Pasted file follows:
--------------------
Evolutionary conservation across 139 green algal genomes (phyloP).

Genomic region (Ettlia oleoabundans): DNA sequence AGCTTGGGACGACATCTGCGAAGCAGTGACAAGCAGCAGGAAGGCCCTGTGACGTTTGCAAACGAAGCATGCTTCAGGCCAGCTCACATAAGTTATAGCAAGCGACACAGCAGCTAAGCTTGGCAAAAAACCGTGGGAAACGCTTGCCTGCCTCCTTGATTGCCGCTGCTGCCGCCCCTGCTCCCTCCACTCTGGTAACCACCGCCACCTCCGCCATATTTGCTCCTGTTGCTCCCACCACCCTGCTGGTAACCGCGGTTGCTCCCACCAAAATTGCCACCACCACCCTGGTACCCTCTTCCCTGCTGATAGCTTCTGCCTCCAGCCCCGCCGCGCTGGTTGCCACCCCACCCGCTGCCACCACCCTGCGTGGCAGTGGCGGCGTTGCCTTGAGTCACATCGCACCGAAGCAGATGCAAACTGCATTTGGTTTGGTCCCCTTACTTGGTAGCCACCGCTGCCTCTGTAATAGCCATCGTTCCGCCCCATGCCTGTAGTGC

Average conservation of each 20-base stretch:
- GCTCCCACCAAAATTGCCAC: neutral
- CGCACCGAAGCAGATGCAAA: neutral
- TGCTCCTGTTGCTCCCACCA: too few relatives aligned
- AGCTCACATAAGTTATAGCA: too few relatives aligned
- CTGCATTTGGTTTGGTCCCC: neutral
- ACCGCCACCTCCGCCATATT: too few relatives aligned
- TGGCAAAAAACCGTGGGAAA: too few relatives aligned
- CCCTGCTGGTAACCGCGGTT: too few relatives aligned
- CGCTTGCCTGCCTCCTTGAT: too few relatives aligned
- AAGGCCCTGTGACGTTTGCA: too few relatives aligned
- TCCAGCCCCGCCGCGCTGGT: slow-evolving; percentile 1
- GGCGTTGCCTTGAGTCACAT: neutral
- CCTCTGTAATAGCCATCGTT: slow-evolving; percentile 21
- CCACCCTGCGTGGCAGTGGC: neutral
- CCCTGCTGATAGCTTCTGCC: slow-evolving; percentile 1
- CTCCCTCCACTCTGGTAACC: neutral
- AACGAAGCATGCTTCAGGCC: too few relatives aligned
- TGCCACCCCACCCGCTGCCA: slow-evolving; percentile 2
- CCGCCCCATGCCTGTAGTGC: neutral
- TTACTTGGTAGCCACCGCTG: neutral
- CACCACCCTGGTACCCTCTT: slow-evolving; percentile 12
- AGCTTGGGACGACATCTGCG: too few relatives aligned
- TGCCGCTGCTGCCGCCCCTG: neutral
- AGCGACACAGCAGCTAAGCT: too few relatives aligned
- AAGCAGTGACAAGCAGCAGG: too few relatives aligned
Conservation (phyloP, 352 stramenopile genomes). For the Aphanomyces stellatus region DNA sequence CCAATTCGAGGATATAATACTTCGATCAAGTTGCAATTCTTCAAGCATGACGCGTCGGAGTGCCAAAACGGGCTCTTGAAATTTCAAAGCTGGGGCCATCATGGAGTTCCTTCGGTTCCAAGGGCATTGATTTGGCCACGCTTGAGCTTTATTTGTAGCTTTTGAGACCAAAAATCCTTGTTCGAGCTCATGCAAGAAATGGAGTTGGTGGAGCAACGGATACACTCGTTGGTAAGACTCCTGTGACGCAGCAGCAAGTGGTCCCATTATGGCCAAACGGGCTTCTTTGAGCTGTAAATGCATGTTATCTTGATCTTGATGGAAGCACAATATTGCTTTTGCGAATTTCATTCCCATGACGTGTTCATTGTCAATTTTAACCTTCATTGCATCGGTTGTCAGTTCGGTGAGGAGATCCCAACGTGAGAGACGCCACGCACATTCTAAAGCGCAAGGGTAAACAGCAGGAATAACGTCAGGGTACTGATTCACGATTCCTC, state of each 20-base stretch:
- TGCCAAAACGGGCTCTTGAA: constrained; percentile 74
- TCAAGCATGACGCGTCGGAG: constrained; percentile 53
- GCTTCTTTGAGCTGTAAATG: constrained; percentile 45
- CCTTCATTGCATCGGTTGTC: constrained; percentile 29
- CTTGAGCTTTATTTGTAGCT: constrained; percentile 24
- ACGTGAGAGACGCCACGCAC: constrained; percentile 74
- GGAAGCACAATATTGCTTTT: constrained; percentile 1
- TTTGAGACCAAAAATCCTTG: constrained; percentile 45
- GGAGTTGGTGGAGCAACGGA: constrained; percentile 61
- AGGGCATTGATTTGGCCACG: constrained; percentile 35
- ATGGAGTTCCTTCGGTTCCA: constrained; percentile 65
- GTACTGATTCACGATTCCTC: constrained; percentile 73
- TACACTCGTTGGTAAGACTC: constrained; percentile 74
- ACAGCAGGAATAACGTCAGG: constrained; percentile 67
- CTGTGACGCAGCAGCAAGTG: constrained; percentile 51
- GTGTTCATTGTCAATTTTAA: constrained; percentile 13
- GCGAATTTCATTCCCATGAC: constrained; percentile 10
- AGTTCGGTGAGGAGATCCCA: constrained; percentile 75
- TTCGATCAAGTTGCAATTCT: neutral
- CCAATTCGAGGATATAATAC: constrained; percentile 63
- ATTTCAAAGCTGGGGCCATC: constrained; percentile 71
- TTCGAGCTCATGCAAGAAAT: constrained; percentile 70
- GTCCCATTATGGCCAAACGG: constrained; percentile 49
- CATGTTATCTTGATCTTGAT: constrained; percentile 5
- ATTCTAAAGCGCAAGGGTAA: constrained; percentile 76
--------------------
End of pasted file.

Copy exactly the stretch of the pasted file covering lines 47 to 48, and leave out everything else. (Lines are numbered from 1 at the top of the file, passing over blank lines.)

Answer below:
- AGTTCGGTGAGGAGATCCCA: constrained; percentile 75
- TTCGATCAAGTTGCAATTCT: neutral